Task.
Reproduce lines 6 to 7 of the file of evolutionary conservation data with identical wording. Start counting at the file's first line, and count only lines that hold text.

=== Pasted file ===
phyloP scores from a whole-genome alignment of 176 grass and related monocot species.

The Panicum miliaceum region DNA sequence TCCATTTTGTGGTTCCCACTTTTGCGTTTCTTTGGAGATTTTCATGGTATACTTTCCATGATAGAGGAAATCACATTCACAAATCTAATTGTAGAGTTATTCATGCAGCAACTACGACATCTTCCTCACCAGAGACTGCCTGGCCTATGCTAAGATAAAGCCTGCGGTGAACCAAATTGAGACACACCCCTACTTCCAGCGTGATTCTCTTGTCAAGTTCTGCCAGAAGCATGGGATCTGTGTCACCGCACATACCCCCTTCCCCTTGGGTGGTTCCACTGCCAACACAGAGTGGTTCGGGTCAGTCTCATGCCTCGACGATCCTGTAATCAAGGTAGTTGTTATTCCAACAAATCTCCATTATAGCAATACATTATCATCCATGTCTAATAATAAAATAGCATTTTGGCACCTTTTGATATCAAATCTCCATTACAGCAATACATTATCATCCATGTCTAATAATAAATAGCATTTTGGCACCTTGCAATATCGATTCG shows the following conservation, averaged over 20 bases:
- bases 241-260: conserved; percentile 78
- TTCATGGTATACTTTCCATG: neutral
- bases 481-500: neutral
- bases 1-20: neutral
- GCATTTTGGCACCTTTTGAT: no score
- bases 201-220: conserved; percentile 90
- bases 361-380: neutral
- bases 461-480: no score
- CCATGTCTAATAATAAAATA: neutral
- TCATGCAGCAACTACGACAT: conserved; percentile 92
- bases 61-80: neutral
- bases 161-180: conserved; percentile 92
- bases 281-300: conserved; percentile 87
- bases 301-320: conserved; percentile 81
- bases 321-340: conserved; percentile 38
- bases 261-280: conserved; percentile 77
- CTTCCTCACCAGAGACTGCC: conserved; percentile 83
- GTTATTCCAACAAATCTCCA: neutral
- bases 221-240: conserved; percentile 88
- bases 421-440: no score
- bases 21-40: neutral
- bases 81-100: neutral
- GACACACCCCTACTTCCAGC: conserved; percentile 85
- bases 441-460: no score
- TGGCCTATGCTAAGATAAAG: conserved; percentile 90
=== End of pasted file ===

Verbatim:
- bases 1-20: neutral
- GCATTTTGGCACCTTTTGAT: no score